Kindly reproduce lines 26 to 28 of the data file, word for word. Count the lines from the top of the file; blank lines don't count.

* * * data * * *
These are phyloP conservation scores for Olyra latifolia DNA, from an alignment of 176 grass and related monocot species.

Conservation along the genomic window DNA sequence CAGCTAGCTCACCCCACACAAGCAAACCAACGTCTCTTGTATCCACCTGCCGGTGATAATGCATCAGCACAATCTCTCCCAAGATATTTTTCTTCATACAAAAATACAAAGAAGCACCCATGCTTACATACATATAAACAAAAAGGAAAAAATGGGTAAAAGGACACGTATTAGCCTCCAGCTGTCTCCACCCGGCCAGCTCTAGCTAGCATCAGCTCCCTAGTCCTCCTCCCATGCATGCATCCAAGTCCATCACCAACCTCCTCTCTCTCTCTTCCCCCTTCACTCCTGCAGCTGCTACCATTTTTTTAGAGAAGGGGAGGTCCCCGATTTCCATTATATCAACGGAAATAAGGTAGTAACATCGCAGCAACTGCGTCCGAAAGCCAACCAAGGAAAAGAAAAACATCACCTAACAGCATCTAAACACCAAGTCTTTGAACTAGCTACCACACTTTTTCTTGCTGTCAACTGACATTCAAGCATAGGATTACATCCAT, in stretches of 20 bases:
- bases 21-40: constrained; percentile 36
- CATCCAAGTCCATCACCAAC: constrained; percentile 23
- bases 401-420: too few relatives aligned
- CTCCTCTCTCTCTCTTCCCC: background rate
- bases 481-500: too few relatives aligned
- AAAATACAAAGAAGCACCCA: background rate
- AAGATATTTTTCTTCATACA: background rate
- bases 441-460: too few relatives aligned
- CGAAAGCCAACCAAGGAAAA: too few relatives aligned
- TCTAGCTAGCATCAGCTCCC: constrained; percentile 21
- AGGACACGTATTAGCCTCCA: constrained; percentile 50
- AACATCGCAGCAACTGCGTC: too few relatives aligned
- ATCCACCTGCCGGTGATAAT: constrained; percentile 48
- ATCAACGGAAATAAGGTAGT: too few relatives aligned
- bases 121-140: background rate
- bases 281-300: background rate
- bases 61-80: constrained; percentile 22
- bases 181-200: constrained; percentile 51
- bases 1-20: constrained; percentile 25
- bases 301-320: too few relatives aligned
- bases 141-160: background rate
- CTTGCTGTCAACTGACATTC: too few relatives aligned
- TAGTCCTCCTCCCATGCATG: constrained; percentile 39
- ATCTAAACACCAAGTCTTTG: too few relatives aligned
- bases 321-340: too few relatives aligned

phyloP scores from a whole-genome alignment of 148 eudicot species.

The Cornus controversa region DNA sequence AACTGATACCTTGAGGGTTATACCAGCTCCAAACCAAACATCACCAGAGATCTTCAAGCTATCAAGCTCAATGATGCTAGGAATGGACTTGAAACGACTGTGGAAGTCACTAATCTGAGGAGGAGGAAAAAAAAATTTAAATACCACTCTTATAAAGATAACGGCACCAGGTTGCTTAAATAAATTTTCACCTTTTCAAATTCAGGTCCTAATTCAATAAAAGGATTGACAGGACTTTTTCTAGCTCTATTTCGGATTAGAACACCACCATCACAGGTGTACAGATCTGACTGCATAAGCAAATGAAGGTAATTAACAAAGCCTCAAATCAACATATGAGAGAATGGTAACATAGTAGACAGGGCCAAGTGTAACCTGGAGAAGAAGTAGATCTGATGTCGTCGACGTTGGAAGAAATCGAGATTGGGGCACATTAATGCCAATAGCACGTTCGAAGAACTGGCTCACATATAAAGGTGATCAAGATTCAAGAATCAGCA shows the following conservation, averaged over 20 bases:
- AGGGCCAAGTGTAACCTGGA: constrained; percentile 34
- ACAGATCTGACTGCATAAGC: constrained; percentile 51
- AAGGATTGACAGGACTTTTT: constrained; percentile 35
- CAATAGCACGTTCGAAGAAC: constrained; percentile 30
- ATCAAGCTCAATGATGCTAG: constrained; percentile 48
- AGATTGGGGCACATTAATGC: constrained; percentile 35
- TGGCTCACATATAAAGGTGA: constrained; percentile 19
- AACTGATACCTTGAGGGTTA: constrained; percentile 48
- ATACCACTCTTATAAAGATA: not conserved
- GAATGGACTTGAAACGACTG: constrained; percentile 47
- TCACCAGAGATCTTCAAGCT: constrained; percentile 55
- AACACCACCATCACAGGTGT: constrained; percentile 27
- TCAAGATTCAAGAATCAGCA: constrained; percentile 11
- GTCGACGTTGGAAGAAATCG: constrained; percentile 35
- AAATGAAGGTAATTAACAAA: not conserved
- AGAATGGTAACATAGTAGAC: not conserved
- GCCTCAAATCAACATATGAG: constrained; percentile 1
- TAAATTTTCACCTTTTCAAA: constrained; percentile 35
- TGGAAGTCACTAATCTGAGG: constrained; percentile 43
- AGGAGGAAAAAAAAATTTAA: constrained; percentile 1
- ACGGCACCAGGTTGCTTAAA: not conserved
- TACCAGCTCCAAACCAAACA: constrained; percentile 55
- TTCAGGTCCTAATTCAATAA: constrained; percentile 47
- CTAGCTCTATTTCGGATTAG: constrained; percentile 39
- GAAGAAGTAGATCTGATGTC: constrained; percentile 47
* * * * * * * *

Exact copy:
- ATCTAAACACCAAGTCTTTG: too few relatives aligned
- bases 321-340: too few relatives aligned

phyloP scores from a whole-genome alignment of 148 eudicot species.